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Turning vacant lots into city sanctuaries  RSS feed

 
scott MacDonald
Posts: 2
Location: Dayton OH
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G'day from Ohio,

My first post here. I've been completely enlightened and inspired by reading through the forums and decided to join the fun. My family lives in a fantastic historic district in a downtown area. It has it's challenges, but we love it and are looking to be a solution to the problems in our city. We've started a food forest in our backyard and plan to share the overflow with neighbors and encourage them to do the same. Looking to add more raised beds and chickens in the spring, and a basketball hoop for our kids and kids in the area. I have other projects in mind but one step at a time. We're looking at ways in which we can help our city... lots of drug-related crime, abandoned houses and poverty in our neighborhood and adjoining neighborhoods. I've identified three vacant lots (about 1/10 acre each) around the corner from us that can be bought cheaply with my own funds and have access to water. We already have a community garden in our neighborhood so don't want to replicate that. I'm considering ways to use this space to build community, encourage local food production & sharing, and potentially make some money and provide a part-time or full-time job. It's all still evolving in my head. Ideas include wilderness play area, compost site, greenhouse (hydroponics), demonstration garden/food forest, outdoor eating/gathering/cooking area, neighborhood market. I am concerned about stuff being stolen and whether to gate-off or not, but will have to work through that. In terms of funding, I'm looking into public/private grants, property tax abatement, local store donations, seed donations etc. I'm in coordination with our city about zoning laws and what can/can't be done on these residential lots.

There are hundreds of vacant lots across the city, many of which are useable and can be converted into some productive/community-building space. I'd love to see more people see these lots as opportunities rather than curses. A large coordinated effort to turn it around is ripe for the picking. If you have any resources or ideas to share, my hands are wide open.

Thanks,
Scottymac

 
Marianne Cicala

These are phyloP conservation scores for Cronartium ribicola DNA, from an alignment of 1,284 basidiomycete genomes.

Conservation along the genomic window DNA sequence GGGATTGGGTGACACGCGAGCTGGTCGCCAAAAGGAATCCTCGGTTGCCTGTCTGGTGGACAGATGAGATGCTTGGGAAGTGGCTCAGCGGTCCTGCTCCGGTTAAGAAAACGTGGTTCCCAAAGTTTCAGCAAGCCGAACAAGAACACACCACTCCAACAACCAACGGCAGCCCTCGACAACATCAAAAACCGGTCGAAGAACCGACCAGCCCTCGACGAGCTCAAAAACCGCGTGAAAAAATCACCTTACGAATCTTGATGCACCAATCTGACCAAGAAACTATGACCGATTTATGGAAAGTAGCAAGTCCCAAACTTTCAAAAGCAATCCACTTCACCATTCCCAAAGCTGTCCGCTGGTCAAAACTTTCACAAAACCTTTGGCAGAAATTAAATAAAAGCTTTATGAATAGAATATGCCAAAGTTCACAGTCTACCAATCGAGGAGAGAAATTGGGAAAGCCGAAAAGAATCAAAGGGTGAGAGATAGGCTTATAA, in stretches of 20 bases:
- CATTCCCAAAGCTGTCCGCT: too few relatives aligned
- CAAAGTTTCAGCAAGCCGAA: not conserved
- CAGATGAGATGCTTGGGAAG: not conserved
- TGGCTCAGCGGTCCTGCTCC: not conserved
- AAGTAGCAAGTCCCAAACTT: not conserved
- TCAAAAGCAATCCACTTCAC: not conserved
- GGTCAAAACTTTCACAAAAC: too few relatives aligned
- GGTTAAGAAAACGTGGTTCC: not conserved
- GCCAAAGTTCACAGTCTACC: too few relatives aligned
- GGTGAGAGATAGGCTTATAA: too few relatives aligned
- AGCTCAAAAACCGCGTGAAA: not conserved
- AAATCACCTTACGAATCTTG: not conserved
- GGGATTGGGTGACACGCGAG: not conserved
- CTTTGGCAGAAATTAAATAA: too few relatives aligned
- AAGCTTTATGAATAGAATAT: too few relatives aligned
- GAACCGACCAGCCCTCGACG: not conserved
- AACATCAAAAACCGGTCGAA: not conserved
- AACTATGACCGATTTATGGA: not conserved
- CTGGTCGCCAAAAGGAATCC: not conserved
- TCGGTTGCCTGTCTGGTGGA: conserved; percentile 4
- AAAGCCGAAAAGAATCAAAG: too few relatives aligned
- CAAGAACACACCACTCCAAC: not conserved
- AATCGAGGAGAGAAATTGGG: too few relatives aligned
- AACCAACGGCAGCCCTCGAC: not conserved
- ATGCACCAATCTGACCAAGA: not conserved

gardener
Posts: 672
Location: south central VA 7B
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bee books forest garden fungi solar trees
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Hi Scott and welcome!
In Dayton, your Extension Office is connected with OSU. They would be another good group to brainstorm; they often have access to funding and currently plenty of funding is available for urban growing.
Here's their contact info:
Montgomery County Extension  
County Government Office
Address: 1001 S Main St, Dayton, OH 45409
Phone: 937 224-9654

Good luck with this great endeavour.
Marianne
 
John Polk
steward
Posts: 8019
Location: Currently in Lake Stevens, WA. Home in Spokane
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Good idea checking in with your Extension Agent.
You might want to browse around their website first, to get a feel for what they are involved in:
http://montgomery.osu.edu/

 
scott MacDonald
Posts: 2
Location: Dayton OH
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Great idea, I will contact them.
 
Phoenix Blackdove
Posts: 36
Location: Adelaide, Australia
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Check out the Urban Farming Guys. They're doing what you're in the process of setting up in Lykins, Kansas City. So far they've bought and renovated abandoned houses, transformed several abandoned lots into community gardens, run an after-school art program, and have recently started up a Maker Space. Tons and tons of cool stuff. I'm sure they'd be more than happy to give you some help.

http://theurbanfarmingguys.com/about
 
Raine Hogan
Posts: 28
Location: Salt Lake City
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So realistic steps to look at:
1) create a family trust to own all of your land,cars, important assets (this keeps people from suing you and getting everything you own or are paying for). Legalees is a great resource for asset protection info (ask for the free DVD he did if its not on Youtube).

2) Start a non-profit. Takes incorporation to get 501c3, unless you are a church/religious/spiritual organization (churches are automatically 501c3 at their start).

Rent your family trust land to the 501c3, you are hired as the director/spiritual leader, kids can have their own company that rents garden and farm equipment to the 501c3 - thier money goes into a college savings account and might be tied to a dollar match program in your area, all tax free. The 501c3 owns nothing, it rents it all from your family and friends - buildings, land, vehicle, tools, office and computer equipment, EVERYTHING.

You have to have a 501c3 to get most of the grant funding out there, except for USDA ag grants, and then you have to follow all of the guidelins and reporting that they require. But the funding will allow you to build, buy, hire, and offer need based scholarships to help fund trainings and classes that you want to offer the coomunity. You can also offer work swaps so people are invested in their own learning while building community.

Remember that if you give it to them for free, you impoverish their soul and make them feel indebted to you, which leads to resentment and a poverty/victim mentality.
Instead, offer them ways to learn, grow, and become proud of what they are doing so that they can teach the same to others and build a stronger community, that leads to a brighter future for all.

Good luck
Raine
 
220 hours of permaculture video, freaky cheap! http://kck.st/2q6Ycay.
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